Saturday, May 17, 2008

More on gay marriage: I don't have much time to be drawn into debates (in fact, I'm on the road as we speak) but at times the goading of readers makes me want to bite, and unlike some, I think issues connected to the institution of marriage are important.

There are many available arguments against gay marriage, the most obvious one being that the majority doesn't want it.

But allow me to take another tact--I'll steal from Aristotle. We can infer the purpose of something by its design. By examining the construction of a hammer, we can see that it is meant to hit things. (And here I'll use "penis" or other related words as a shorthand for the whole sexual reproduction system). By examining a man's parts, it is clear that their purpose is to impregnate some object, and we can see from studying the design of a woman that she is that object.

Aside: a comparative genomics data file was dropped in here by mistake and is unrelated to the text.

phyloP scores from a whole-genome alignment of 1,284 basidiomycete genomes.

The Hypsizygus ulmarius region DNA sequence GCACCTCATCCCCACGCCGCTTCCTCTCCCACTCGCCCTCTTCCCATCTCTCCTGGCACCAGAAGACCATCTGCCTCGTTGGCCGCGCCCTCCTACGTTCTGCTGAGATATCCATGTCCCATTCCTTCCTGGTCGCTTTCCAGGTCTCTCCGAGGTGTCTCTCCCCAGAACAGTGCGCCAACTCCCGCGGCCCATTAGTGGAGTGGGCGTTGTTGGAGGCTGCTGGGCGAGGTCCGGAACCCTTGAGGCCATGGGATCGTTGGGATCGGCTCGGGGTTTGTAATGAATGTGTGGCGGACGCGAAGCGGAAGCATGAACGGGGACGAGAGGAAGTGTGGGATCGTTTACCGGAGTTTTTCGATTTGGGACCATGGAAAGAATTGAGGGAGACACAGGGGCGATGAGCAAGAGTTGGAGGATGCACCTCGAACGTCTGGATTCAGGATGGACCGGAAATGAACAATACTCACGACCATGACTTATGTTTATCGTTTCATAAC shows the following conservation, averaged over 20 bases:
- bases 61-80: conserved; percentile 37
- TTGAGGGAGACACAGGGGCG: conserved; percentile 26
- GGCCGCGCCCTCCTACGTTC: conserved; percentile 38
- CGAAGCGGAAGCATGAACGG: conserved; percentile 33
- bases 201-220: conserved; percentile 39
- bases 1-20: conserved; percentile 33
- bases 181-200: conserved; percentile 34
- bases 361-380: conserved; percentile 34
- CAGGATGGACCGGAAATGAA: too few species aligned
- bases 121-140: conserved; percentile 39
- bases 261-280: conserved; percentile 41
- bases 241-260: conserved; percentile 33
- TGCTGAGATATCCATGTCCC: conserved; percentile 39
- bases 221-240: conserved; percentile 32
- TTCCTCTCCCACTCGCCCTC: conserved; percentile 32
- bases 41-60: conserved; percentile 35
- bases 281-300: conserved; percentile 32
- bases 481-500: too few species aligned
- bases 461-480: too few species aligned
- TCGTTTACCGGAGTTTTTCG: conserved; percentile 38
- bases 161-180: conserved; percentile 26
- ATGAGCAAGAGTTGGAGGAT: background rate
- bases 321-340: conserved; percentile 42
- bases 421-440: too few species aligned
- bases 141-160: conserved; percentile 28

Now, clever humans manipulate sex to get pleasure without reproduction, but a penis pointed at a woman is likely to achieve its intended purpose sooner or later. One thing that ensures that the penis will not ever get around to serving its purpose is if the object of arousal is another man. It's, for example, like erectile dysfunction. As long as it persists, the purpose of a man's parts is thwarted. So same-sex sexual attraction can be seen as a dysfunction or a chronic health condition--probably one with no cure at the moment.

You might respond that a disability doesn't deprive one of his rights, like voting for example. But marriage is not a right. People can set up house with whomever they want. Marriage is the state recognizing a particular union. The government is putting its stamp of approval on the arrangement. It is holding up the relationship and saying, we like this and want to encourage it.

Throughout history, society via the law has venerated marriage for a variety of reasons, but it makes no sense to enshrine a relationship based on a disability. That would be like the deaf community that wants the government to put its stamp of approval on deafness, and to declare that it is just as good as hearing, and it should be venerated and encouraged as much as hearing.

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